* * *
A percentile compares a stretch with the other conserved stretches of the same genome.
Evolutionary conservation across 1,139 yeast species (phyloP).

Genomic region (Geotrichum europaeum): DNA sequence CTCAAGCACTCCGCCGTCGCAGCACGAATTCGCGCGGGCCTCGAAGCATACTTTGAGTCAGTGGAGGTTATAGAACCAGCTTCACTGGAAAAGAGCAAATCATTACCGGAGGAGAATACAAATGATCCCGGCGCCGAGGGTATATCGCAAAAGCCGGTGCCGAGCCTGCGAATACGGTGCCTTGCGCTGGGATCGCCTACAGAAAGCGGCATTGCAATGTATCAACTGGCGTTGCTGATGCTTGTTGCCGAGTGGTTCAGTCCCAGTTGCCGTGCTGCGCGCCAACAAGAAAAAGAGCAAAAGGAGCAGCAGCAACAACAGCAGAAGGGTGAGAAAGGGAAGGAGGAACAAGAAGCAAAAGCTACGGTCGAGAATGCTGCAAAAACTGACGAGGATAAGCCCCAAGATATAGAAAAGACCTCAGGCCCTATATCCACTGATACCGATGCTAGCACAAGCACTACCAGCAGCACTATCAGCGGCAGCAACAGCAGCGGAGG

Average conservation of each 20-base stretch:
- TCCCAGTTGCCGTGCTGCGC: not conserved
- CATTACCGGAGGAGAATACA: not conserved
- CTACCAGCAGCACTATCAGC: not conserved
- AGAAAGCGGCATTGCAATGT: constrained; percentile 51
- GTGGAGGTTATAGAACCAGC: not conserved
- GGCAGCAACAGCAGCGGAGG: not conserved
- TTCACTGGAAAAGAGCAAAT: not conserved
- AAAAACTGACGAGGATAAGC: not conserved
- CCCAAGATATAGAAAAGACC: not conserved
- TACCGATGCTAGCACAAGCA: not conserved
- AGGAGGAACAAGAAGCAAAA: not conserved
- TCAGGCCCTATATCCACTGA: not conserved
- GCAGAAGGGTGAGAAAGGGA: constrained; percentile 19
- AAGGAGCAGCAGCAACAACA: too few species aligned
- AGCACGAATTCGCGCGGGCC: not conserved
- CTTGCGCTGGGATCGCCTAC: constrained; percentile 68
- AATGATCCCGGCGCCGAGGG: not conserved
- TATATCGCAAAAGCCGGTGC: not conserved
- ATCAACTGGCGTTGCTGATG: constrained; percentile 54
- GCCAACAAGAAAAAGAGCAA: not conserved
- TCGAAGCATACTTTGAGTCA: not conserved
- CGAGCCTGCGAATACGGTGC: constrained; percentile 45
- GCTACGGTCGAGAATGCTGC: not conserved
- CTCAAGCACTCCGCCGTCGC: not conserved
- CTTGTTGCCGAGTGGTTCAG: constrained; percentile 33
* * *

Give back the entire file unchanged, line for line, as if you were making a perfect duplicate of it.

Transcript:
A percentile compares a stretch with the other conserved stretches of the same genome.
Evolutionary conservation across 1,139 yeast species (phyloP).

Genomic region (Geotrichum europaeum): DNA sequence CTCAAGCACTCCGCCGTCGCAGCACGAATTCGCGCGGGCCTCGAAGCATACTTTGAGTCAGTGGAGGTTATAGAACCAGCTTCACTGGAAAAGAGCAAATCATTACCGGAGGAGAATACAAATGATCCCGGCGCCGAGGGTATATCGCAAAAGCCGGTGCCGAGCCTGCGAATACGGTGCCTTGCGCTGGGATCGCCTACAGAAAGCGGCATTGCAATGTATCAACTGGCGTTGCTGATGCTTGTTGCCGAGTGGTTCAGTCCCAGTTGCCGTGCTGCGCGCCAACAAGAAAAAGAGCAAAAGGAGCAGCAGCAACAACAGCAGAAGGGTGAGAAAGGGAAGGAGGAACAAGAAGCAAAAGCTACGGTCGAGAATGCTGCAAAAACTGACGAGGATAAGCCCCAAGATATAGAAAAGACCTCAGGCCCTATATCCACTGATACCGATGCTAGCACAAGCACTACCAGCAGCACTATCAGCGGCAGCAACAGCAGCGGAGG

Average conservation of each 20-base stretch:
- TCCCAGTTGCCGTGCTGCGC: not conserved
- CATTACCGGAGGAGAATACA: not conserved
- CTACCAGCAGCACTATCAGC: not conserved
- AGAAAGCGGCATTGCAATGT: constrained; percentile 51
- GTGGAGGTTATAGAACCAGC: not conserved
- GGCAGCAACAGCAGCGGAGG: not conserved
- TTCACTGGAAAAGAGCAAAT: not conserved
- AAAAACTGACGAGGATAAGC: not conserved
- CCCAAGATATAGAAAAGACC: not conserved
- TACCGATGCTAGCACAAGCA: not conserved
- AGGAGGAACAAGAAGCAAAA: not conserved
- TCAGGCCCTATATCCACTGA: not conserved
- GCAGAAGGGTGAGAAAGGGA: constrained; percentile 19
- AAGGAGCAGCAGCAACAACA: too few species aligned
- AGCACGAATTCGCGCGGGCC: not conserved
- CTTGCGCTGGGATCGCCTAC: constrained; percentile 68
- AATGATCCCGGCGCCGAGGG: not conserved
- TATATCGCAAAAGCCGGTGC: not conserved
- ATCAACTGGCGTTGCTGATG: constrained; percentile 54
- GCCAACAAGAAAAAGAGCAA: not conserved
- TCGAAGCATACTTTGAGTCA: not conserved
- CGAGCCTGCGAATACGGTGC: constrained; percentile 45
- GCTACGGTCGAGAATGCTGC: not conserved
- CTCAAGCACTCCGCCGTCGC: not conserved
- CTTGTTGCCGAGTGGTTCAG: constrained; percentile 33